Do virtual trees grow to heaven? Mutual fund managers seem to think so, if the tree in question is eBay ( EBAY).

The San Jose, Calif.-based online auctioneer continues to dazzle Wall Street, including Tuesday's better-than-expected results and projections of a 49% rise in earnings. Large-cap fund managers, desperate for stocks with earnings momentum, have herded into eBay: 211 large-growth and large-blend funds, or 20% of the 1,072 funds in the two categories, reported taking a new stake in the company during the past four quarters, according to research conducted by Morningstar for TheStreet.com. The stock is now in 34% of all large-growth and blend funds, up from 9.8% two years ago. And the flock into eBay doesn't show any sign of slowing: The stock is up 5% Wednesday to $93.62.

This "institutional herding" -- when mutual funds flock to a particular stock -- has major implications for investors weighing buying or short-selling eBay. While eBay continues to post growth far beyond Wall Street's expectations, the smart money has bid the shares up to perilously high valuations: Its current price-to-earnings multiple stands at 110; forward P/E is about 60. However, short-selling eBay in the face of stampeding fund managers is a losing proposition.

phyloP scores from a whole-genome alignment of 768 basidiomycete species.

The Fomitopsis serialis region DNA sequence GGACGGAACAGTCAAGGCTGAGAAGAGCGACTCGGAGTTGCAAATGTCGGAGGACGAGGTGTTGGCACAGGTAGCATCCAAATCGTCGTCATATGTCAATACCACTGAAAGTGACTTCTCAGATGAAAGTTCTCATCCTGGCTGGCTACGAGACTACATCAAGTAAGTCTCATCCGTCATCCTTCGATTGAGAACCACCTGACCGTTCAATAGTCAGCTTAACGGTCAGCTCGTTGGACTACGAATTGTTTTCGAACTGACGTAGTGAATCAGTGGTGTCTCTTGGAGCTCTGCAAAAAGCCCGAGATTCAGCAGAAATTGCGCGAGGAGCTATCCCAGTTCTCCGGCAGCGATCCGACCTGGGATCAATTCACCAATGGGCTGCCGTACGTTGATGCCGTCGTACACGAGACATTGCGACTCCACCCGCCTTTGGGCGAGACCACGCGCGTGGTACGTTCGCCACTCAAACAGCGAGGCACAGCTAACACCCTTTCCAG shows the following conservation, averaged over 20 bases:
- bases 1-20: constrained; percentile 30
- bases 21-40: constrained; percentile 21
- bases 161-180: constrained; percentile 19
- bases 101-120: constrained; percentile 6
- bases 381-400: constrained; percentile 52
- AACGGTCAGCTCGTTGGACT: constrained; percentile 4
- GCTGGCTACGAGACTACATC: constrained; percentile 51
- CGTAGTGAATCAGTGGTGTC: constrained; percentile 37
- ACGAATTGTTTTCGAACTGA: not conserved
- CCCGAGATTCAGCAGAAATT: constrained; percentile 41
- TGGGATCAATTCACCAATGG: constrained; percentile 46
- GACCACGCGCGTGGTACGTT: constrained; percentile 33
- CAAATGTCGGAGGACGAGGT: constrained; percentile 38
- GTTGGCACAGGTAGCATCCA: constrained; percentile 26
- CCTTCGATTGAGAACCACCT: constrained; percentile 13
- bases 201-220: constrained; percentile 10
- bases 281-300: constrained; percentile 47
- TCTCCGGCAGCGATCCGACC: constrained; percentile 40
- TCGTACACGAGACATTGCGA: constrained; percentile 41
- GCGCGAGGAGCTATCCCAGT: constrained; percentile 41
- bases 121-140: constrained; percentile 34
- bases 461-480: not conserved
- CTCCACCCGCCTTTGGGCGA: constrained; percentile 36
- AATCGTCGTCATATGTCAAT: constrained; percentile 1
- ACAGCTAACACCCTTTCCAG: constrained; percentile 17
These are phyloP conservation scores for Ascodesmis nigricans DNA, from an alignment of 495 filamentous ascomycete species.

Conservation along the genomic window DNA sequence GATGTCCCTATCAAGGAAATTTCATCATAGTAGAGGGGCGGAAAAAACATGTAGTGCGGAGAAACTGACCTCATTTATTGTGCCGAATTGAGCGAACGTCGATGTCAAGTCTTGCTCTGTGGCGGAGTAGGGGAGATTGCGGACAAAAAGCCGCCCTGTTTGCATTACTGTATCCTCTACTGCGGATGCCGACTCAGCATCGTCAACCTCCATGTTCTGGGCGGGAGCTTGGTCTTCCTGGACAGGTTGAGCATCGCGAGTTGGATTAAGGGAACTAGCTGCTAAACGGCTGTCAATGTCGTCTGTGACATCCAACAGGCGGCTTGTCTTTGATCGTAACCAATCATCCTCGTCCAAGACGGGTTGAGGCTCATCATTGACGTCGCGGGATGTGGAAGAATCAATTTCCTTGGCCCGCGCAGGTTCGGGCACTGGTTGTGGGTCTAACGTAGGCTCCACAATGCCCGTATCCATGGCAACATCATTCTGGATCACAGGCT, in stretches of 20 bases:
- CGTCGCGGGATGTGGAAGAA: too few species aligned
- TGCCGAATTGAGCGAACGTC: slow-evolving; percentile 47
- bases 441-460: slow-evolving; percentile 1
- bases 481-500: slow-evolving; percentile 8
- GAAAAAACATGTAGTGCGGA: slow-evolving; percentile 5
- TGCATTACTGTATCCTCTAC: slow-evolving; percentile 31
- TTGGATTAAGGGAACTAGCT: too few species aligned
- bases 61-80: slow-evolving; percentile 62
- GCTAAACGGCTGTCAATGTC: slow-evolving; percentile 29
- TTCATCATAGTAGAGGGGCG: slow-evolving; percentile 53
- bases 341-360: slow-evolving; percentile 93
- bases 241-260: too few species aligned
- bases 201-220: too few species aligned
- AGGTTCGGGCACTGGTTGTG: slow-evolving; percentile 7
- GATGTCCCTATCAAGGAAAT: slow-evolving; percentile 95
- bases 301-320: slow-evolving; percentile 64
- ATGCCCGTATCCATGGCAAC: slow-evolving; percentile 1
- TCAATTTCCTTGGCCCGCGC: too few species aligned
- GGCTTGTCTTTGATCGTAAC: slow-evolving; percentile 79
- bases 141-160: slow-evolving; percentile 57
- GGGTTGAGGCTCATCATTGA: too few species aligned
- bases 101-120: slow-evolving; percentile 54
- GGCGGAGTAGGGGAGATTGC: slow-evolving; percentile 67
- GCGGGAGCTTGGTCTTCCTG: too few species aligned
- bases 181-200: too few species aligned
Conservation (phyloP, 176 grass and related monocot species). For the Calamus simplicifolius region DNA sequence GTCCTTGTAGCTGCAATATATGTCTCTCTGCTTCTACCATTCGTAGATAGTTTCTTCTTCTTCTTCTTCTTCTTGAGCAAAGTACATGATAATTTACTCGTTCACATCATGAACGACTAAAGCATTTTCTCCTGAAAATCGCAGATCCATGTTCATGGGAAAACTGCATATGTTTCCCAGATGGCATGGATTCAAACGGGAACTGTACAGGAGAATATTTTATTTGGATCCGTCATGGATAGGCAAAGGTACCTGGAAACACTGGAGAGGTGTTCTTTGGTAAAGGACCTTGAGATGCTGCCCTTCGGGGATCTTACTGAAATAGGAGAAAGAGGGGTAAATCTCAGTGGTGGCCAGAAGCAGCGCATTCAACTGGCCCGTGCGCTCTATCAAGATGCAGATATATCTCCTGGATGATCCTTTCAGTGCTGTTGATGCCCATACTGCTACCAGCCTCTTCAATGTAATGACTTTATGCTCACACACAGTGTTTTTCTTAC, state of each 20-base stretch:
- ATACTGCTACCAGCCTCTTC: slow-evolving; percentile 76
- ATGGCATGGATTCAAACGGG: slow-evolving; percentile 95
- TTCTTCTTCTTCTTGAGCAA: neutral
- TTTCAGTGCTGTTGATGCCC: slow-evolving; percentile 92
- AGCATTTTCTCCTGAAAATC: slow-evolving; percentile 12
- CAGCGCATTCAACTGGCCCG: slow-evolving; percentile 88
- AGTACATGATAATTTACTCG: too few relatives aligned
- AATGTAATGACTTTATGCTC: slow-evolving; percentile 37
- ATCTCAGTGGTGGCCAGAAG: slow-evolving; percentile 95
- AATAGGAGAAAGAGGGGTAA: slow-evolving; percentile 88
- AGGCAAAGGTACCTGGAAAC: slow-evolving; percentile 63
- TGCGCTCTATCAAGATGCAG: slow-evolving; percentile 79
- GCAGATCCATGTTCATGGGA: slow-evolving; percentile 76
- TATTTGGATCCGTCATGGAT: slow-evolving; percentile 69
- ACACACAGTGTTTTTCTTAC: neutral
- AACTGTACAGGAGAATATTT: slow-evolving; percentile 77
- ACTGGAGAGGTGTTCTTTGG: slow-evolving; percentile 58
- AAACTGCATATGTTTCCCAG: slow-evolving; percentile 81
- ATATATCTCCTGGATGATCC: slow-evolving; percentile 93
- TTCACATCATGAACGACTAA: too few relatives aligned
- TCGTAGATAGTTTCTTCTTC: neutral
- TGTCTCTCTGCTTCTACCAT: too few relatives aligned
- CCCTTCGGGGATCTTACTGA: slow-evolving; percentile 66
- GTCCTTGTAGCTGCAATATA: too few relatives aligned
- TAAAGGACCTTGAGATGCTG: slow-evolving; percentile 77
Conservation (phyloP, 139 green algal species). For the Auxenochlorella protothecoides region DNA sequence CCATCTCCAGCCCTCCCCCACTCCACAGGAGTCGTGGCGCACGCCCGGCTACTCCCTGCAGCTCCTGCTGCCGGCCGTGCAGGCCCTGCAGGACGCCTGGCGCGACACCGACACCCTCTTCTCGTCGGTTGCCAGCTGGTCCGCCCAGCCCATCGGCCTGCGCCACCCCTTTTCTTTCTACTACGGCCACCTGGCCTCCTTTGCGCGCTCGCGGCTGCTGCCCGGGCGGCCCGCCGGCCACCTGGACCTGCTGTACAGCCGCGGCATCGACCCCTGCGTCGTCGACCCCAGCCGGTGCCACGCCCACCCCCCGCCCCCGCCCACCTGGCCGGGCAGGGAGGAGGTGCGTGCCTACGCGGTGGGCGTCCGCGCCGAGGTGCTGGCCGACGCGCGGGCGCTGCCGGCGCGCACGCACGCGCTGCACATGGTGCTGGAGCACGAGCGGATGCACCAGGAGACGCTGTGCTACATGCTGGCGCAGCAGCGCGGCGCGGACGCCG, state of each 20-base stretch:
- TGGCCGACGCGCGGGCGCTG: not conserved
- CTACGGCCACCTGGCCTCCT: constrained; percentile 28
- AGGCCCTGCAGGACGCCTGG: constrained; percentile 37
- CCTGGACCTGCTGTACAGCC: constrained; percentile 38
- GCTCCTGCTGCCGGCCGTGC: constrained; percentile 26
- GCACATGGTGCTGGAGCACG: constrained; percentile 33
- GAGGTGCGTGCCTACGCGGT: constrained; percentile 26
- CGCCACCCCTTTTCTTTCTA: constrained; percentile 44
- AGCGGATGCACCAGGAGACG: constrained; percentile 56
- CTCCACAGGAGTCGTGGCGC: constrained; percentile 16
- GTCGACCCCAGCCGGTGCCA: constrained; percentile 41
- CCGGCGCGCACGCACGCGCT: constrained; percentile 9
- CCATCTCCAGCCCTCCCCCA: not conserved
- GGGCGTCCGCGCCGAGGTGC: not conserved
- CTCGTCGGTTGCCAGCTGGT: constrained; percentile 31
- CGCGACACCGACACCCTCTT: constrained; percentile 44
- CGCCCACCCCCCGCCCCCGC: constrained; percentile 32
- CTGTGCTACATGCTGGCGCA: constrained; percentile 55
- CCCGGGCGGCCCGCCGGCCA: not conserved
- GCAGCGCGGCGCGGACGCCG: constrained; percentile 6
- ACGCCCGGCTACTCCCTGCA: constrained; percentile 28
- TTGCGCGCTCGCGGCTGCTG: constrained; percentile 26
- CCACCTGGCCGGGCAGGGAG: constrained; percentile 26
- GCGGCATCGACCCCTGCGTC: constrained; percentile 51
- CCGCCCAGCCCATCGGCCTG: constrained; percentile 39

"It's hard to imagine how a company with a market capitalization of $29 billion can justify that sort of price-to-earnings multiple," said Richard Sias, an associate professor at Washington State University. But Sias, who has written extensively on herding among mutual fund managers, said going short against the stock based on valuation alone might be just as dangerous as going long. "Like Keynes warned, the markets can remain irrational longer than you can remain solvent," Sias said.

The bottom line for investors mulling over a position in eBay: Stay on the sidelines.

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